Cliff Morrison and Alison Moëd created the San Francisco Model, a patient-centered approach that emphasizes touch, patient autonomy regarding care decisions and a broader perspective of family.
ALISO VIEJO, Calif. – June 25, 2020 – The American Association of Critical-Care Nurses (AACN) will present nurses Alison Moëd, MSN, BSN, RN, and Cliff Morrison, MSM, MSN, RN, ACRN, FAAN, with its AACN Pioneering Spirit Award.
This AACN Visionary Leadership Award recognizes significant contributions that influence acute and critical care nursing and relate to the association’s mission, vision and values. The official presentation is scheduled to take place during the 2021 National Teaching Institute & Critical Care Exposition (NTI), due to the COVID-related cancellation of NTI 2020.
The recipients are being recognized individually for their efforts to innovate treatment for patients with AIDS. Together, they created the San Francisco Model, a patient-centered approach that highlights patient leadership in the plan of care, multidisciplinary discharge planning and community involvement.
“During a time of great fear and uncertainty, Cliff and Alison took extraordinary action to comfort, protect and care for patients with AIDS,” said AACN board president Megan Brunson. “Their pioneering work improved the care for their patients, as well as countless others around the world.”
In the early 1980s, AIDS was a frightening new illness and transmission methods were not fully understood. Patients diagnosed with AIDS were sometimes neglected because hospital staff members were afraid to go into their rooms. Adding to the challenge, many patients were gay men who had been estranged from their families and friends.
As a clinical nurse specialist, Morrison led a 1983 initiative at San Francisco General Hospital to create a special unit dedicated to holistically treating patients with AIDS. Unit 5B became the first unit in the United States specifically dedicated to patients diagnosed with AIDS. Its unique model emphasized touch, patient autonomy regarding care decisions and a broader perspective of family when it comes to visitation.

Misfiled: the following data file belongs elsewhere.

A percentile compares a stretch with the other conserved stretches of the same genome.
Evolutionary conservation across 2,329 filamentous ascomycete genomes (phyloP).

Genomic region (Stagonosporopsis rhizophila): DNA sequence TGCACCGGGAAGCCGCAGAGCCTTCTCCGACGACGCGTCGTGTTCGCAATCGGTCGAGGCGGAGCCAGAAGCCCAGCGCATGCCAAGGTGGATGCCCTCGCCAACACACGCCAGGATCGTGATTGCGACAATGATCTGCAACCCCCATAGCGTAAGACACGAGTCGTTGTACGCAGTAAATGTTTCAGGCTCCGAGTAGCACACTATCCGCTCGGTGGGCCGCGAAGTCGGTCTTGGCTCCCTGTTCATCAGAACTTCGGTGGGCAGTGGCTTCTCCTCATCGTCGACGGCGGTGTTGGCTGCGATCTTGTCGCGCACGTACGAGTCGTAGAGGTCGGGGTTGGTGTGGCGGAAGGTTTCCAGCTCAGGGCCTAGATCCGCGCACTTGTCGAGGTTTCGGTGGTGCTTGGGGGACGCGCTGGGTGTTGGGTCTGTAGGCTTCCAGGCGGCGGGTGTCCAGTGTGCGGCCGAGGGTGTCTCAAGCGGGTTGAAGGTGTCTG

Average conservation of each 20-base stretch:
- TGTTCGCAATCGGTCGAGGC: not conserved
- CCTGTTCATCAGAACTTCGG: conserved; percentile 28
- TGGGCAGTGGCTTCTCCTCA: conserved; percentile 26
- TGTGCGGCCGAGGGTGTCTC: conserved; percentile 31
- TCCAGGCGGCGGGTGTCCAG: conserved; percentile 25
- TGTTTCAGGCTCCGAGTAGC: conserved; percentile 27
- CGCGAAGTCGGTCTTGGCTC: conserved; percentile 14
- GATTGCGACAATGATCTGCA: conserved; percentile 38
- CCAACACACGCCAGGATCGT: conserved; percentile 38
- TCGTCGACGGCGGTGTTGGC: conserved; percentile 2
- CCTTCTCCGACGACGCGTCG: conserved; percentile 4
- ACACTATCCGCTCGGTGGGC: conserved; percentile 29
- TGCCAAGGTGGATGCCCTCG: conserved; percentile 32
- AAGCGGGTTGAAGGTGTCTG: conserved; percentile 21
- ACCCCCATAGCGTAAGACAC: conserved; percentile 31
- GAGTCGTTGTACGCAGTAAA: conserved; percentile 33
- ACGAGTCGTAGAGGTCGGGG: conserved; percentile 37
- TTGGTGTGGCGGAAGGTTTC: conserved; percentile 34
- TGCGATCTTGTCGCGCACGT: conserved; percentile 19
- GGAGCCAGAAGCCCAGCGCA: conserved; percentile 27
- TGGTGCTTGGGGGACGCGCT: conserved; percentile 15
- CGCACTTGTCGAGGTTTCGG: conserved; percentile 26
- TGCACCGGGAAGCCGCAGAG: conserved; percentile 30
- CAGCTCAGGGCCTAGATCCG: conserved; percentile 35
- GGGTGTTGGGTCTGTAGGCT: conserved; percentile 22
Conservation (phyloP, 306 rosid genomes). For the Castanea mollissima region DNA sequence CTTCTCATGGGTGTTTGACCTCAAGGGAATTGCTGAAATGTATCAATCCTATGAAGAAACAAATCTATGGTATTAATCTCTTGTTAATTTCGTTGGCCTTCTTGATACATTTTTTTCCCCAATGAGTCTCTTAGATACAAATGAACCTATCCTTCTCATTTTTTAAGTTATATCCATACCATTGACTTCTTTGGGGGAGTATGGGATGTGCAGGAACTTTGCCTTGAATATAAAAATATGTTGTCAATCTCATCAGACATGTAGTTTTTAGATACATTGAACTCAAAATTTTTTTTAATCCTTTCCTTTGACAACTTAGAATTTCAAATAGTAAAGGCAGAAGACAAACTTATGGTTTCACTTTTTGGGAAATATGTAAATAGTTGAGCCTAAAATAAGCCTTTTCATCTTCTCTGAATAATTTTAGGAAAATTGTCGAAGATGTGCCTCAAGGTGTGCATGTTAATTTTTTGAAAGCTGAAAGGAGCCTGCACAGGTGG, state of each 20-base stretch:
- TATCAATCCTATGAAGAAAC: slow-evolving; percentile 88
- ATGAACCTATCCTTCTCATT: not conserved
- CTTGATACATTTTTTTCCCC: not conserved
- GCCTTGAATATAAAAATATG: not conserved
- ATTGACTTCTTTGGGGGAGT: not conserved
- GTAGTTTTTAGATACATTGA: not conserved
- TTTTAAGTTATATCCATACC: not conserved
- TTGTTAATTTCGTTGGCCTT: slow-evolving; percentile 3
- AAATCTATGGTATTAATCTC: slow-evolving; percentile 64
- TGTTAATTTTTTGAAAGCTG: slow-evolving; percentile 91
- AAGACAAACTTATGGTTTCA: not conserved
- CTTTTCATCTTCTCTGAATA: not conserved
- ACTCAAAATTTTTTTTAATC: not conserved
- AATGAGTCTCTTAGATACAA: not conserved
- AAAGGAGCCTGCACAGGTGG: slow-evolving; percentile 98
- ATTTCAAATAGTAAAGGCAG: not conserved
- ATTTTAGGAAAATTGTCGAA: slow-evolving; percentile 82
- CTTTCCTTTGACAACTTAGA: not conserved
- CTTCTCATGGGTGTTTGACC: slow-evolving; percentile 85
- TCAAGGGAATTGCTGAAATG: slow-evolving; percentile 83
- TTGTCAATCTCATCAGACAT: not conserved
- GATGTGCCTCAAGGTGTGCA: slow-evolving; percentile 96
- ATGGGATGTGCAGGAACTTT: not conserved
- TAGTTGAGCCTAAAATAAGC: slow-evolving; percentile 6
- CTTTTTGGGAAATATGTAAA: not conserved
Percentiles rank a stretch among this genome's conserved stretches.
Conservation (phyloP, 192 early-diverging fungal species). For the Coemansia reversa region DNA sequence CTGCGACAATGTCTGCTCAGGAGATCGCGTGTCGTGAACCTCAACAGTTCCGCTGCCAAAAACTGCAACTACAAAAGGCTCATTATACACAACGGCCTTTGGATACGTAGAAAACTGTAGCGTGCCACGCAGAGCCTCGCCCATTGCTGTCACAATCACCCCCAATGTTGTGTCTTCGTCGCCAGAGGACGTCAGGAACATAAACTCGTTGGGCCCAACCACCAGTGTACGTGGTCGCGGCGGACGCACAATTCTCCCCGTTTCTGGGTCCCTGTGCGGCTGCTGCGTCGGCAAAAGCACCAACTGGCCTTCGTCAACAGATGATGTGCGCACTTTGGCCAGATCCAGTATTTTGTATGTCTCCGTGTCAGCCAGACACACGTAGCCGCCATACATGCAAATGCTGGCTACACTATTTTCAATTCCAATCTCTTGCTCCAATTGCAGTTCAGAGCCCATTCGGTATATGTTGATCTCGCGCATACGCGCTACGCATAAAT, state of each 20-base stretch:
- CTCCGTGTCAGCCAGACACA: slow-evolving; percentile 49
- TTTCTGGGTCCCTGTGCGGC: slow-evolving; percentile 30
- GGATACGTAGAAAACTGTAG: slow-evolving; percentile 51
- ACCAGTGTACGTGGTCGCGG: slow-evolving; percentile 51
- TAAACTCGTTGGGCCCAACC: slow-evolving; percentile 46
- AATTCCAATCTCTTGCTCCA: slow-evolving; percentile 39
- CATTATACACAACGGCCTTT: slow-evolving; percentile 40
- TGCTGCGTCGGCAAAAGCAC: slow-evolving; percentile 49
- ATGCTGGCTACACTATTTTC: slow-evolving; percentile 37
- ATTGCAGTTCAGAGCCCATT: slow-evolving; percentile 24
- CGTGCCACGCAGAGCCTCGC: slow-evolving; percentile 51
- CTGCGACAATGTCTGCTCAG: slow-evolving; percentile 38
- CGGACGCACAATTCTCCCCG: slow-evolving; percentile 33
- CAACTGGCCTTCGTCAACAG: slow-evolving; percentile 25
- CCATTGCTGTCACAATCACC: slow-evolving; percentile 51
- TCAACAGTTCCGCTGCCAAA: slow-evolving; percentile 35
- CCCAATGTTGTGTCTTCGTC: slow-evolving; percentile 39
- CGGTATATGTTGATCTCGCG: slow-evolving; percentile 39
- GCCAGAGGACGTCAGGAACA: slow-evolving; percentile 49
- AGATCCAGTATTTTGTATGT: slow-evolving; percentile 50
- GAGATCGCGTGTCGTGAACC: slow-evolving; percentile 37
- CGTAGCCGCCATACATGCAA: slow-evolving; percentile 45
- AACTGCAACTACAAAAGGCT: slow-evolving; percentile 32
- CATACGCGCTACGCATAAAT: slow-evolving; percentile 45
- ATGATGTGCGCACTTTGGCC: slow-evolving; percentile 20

Moëd signed up to be one of the all-volunteer nursing staff to open the new unit. She eventually became head nurse for the innovative Unit 5B and led a professional community of nurses who brought compassion, skill and love to the bedsides of patients who were dying from a frightening new disease.
As the result of their work, 5B became globally recognized and studied, ultimately becoming the adopted standard of care around the world.
The work of the Unit 5B nurses was brought to light in the documentary “5B.” The film premiered at the 2019 Festival de Cannes in France.
Morrison worked with Unit 5B until 1986, and also lectured and helped set up similar care models around the country. He worked for more than three years as an assistant dean at the University of San Francisco and is now regional and program administrator for Telecare Corp., a mental healthcare services company. He continues to be an outspoken advocate for patients with AIDS.
Now retired, Moëd has spoken widely about the patient care lessons learned during that era.
About the AACN Pioneering Spirit Award: The annual AACN Pioneering Spirit Award recognizes significant contributions that influence acute and critical care nursing regionally and nationally, and relate to AACN’s mission, vision and values. Recipients of this Visionary Leadership Award come from business, academia and healthcare, and receive a plaque and $1,000 honorarium at the National Teaching Institute & Critical Care Exposition. Other Visionary Leadership awards, AACN’s highest honor, include the Lifetime Membership Award and the Marguerite Rodgers Kinney Award for a Distinguished Career.
About the National Teaching Institute & Critical Care Exposition: Established in 1974, AACN’s National Teaching Institute & Critical Care Exposition (NTI) represents the world’s largest educational conference and trade show for nurses who care for acutely and critically ill patients and their families. Bedside nurses, nurse educators, nurse managers, clinical nurse specialists and nurse practitioners attend NTI.
About the American Association of Critical-Care Nurses: For more than 50 years, the American Association of Critical-Care Nurses (AACN) has been dedicated to acute and critical care nursing excellence. The organization’s vision is to create a healthcare system driven by the needs of patients and their families in which acute and critical care nurses make their optimal contribution. AACN is the world’s largest specialty nursing organization, with more than 120,000 members and over 200 chapters in the United States.
American Association of Critical-Care Nurses, 27071 Aliso Creek Road, Aliso Viejo, CA 92656; 949-362-2000; www.aacn.org; facebook.com/aacnface; twitter.com/aacnme